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What the Democratic National Convention Has Done for Denver

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Forget the lingering lawsuits resulting from last year’s Democratic National Convention. Think instead of the scores of people who hit the city’s streets one year ago this week—and had a great time. As the Denver Business Journal notes, the late-August 2008 convention was “a time for Denver to shine on the national stage as never before” and a boon for local business. We had our fair share of unique daily stories, photos, and video here at 5280.com, as well.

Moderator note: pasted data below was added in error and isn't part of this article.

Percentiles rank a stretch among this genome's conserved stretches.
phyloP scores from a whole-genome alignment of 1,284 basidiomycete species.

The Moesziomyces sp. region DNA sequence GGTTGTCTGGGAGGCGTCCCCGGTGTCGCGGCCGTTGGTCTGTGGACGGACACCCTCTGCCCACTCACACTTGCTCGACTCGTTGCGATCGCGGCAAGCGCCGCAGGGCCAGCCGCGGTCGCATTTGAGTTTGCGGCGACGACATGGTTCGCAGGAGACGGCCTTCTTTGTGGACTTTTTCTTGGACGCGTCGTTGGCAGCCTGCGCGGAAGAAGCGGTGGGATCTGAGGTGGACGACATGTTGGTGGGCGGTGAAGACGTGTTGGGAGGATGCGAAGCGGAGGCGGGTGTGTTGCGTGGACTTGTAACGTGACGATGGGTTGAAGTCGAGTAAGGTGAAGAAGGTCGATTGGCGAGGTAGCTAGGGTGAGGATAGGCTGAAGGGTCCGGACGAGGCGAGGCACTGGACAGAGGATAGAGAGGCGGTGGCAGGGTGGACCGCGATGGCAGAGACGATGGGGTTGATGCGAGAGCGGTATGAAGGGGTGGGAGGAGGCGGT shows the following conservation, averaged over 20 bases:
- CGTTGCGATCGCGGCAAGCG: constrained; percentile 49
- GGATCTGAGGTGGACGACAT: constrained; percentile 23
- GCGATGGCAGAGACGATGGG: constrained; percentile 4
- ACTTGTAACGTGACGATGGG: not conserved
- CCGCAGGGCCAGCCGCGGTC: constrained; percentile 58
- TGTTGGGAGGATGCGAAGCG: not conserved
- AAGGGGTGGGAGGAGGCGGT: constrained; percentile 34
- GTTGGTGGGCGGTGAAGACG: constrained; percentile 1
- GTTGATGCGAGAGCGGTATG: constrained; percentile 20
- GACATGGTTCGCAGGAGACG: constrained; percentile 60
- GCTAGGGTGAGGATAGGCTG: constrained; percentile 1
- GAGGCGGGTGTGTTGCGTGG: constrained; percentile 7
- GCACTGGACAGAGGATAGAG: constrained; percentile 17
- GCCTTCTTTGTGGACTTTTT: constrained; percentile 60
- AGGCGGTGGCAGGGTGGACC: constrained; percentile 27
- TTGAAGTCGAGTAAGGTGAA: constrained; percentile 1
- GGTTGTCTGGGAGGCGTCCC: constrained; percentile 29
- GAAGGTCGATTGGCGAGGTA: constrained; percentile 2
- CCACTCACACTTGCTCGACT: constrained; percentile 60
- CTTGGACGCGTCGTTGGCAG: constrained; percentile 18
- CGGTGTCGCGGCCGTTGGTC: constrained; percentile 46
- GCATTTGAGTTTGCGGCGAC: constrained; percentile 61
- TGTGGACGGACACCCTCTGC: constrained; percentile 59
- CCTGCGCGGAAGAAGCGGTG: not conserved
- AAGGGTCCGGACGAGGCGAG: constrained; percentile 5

Yet while the “jolt of economic adrenaline” was fleeting, writes The Denver Post, there is evidence, however scant, that the convention “will yield future economic gains.” As Visit Denver president Richard Scharf says, “This showed that Denver is a world-class destination.”

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While the convention generated $266 million in direct and indirect spending, making it the single biggest event in Denver history, future gains are likely to come in the form of more conventions and increased tourism from those who were impressed by what Denver had to offer.

And there are the lasting connections. The Brownstein Hyatt Farber Schreck law firm, for instance, grew its revenue at its Washington, D.C., branch by 40 percent in the second quarter of this year, “in part from connections made at DNC-related private events the firm hosted last August,” the Post writes.

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